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In brief

Our 16 February 2024 Client Alert reported on the recommendations of the Federal Government’s Independent Review of the Franchising Code of Conduct (“Code”). 

We noted that the recommendations were largely sensible and light touch and that the Review considered that the Code was generally fit-for-purpose.

The Government has now released its formal response, adopting the Review recommendations in full.


Contents

  1. Timing and next steps
  2. Likely changes to Disclosure and Franchise Disclosure Register
  3. Likely changes to Franchise Agreements
  4. Likely changes to process
  5. Scope and consequences of breaching Code

Timing and next steps

The current Code automatically sunsets on 1 April 2025, so will be remade before then. It is unlikely to contain many substantive changes.

The Government is expected to release an Exposure Draft of its intended changes for public comment, as has been its practice, most likely in mid-2024. This will not include issues that both the Review and the Government concluded needed further consideration, such as:

  • The feasibility and the costs and benefits of a licensing regime;
  • If licensing is not introduced, whether additional information or documents should be included on the Franchise Disclosure Register to enhance its usage;
  • Whether the Code needs to regulate how restraints of trade may affect franchisee employees or franchisees post-termination;
  • Whether the Code provisions regarding new motor vehicle dealerships should also apply to other sub-sectors of the automotive industry, including motorcycle, farm machinery and truck dealerships.

It is to be hoped that these (and other) Code changes will not occur for 5 years after the Code is remade in 2025. The Review noted that changes to the Code have been too frequent, and need to be given time to settle in.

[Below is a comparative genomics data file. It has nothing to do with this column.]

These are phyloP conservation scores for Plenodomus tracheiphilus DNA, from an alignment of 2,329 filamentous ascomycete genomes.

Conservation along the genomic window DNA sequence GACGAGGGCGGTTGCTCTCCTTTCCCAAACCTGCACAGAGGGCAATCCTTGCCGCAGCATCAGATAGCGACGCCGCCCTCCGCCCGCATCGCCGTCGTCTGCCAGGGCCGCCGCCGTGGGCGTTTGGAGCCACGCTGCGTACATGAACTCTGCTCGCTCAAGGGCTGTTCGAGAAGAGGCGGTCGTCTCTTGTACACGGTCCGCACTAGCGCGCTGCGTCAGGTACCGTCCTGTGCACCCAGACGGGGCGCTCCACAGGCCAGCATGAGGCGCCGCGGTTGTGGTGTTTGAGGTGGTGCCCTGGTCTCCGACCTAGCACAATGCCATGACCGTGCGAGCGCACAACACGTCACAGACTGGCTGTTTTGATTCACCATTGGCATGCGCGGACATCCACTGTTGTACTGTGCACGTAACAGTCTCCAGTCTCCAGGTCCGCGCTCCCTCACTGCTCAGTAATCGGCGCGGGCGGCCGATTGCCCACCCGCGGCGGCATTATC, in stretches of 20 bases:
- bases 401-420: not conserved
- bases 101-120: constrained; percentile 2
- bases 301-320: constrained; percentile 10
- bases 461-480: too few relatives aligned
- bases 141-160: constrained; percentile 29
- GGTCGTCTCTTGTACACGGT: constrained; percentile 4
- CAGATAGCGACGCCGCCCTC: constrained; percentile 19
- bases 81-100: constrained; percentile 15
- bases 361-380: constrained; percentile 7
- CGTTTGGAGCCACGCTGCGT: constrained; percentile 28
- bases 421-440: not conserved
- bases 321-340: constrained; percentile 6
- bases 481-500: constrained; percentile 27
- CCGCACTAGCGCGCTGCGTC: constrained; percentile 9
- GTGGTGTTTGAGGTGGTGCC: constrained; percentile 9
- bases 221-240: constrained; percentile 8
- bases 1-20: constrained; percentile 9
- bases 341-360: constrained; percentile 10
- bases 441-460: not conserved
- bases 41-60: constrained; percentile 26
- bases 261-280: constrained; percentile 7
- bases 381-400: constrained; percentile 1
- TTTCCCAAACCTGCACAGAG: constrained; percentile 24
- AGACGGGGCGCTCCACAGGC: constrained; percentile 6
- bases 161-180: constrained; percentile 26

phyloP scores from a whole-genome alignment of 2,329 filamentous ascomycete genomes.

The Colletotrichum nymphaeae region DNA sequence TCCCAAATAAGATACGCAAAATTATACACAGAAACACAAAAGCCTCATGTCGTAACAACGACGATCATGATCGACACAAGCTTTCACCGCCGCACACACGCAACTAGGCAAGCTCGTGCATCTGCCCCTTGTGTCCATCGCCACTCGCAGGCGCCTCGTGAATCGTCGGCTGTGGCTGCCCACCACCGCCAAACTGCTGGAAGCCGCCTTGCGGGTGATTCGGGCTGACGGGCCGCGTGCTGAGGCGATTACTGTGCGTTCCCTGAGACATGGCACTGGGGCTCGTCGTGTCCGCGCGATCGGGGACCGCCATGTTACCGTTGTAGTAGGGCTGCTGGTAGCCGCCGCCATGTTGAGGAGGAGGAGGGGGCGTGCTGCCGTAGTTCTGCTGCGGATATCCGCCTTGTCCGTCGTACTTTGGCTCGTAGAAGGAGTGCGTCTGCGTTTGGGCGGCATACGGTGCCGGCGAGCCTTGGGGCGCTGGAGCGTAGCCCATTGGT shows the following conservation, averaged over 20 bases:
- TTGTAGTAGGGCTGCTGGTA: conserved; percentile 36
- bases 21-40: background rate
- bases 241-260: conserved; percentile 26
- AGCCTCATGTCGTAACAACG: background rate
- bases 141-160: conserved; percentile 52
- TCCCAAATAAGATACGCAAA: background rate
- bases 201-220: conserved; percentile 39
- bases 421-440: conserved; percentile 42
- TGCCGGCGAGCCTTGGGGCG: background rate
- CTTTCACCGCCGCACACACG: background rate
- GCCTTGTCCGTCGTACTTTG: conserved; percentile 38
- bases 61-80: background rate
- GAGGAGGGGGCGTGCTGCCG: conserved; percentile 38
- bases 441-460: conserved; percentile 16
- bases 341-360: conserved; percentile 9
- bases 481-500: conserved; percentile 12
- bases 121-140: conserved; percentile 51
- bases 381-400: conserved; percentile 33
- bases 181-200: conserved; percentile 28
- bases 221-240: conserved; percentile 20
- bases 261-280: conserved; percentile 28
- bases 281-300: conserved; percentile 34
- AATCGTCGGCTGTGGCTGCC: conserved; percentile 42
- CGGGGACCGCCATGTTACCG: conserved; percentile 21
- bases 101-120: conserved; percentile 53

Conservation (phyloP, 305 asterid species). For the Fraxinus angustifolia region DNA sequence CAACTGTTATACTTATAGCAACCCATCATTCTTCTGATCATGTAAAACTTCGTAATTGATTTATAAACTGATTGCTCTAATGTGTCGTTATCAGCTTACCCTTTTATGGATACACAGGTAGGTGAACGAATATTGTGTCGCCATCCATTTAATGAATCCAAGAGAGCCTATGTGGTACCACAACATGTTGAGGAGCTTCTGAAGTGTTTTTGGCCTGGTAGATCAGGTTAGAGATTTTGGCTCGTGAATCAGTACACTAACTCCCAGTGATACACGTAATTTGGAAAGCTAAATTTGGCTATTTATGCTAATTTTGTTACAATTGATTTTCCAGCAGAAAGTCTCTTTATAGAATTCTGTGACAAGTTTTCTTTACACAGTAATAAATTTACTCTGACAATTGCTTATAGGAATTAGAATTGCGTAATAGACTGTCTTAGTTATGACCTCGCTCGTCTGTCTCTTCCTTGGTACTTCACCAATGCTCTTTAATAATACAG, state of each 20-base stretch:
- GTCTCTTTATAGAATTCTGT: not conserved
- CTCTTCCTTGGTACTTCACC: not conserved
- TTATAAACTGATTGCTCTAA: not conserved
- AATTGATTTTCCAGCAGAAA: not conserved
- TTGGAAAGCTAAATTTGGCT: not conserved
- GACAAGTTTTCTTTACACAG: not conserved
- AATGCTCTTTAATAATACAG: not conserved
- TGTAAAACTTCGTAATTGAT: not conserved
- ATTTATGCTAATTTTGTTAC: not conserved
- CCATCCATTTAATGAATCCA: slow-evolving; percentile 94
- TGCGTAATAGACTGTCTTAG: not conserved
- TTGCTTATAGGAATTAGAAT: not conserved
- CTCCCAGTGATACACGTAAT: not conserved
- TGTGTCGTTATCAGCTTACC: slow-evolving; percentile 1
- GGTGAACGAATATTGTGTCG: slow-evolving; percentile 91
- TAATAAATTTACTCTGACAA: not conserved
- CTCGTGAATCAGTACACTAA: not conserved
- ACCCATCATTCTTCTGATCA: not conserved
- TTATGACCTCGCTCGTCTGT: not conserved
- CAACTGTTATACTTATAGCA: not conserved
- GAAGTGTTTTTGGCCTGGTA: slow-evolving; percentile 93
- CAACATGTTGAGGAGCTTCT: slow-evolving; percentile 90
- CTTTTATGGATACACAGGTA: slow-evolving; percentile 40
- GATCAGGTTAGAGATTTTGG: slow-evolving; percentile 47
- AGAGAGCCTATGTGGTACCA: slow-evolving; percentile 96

The Government has also committed to introducing other legislative changes, including to increase the number of breaches of the Code that attract penalties and to enable public naming of franchisors that fail to participate meaningfully in alternative dispute resolution.

Likely changes to Disclosure and Franchise Disclosure Register

The Government has heard the concerns of the franchisor community that pre-contract disclosure to franchisees has become too detailed, duplicative, and in some cases, unnecessary. Changes will include:

  • Merging the key facts sheet into the Disclosure Document;
  • Simplifying (if not removing) disclosure obligations to existing franchisees when they are renewing an existing agreement or entering into a new agreement;
  • Consistency of language throughout, some clarifications of intent and possibly plain language style changes.

However, it may expand the information required to be included on the Franchise Disclosure Register to cover whether the franchisor has been engaged in regulatory action or litigation and whether it would be prepared to arbitrate disputes.

Likely changes to Franchise Agreements

Termination Provisions: Franchisors had raised concerns that the requirement to give a franchisee a minimum of 7 days’ notice of termination in the case of a serious breach has unintended consequences. This requirement will be relaxed to give franchisors more flexibility in these cases.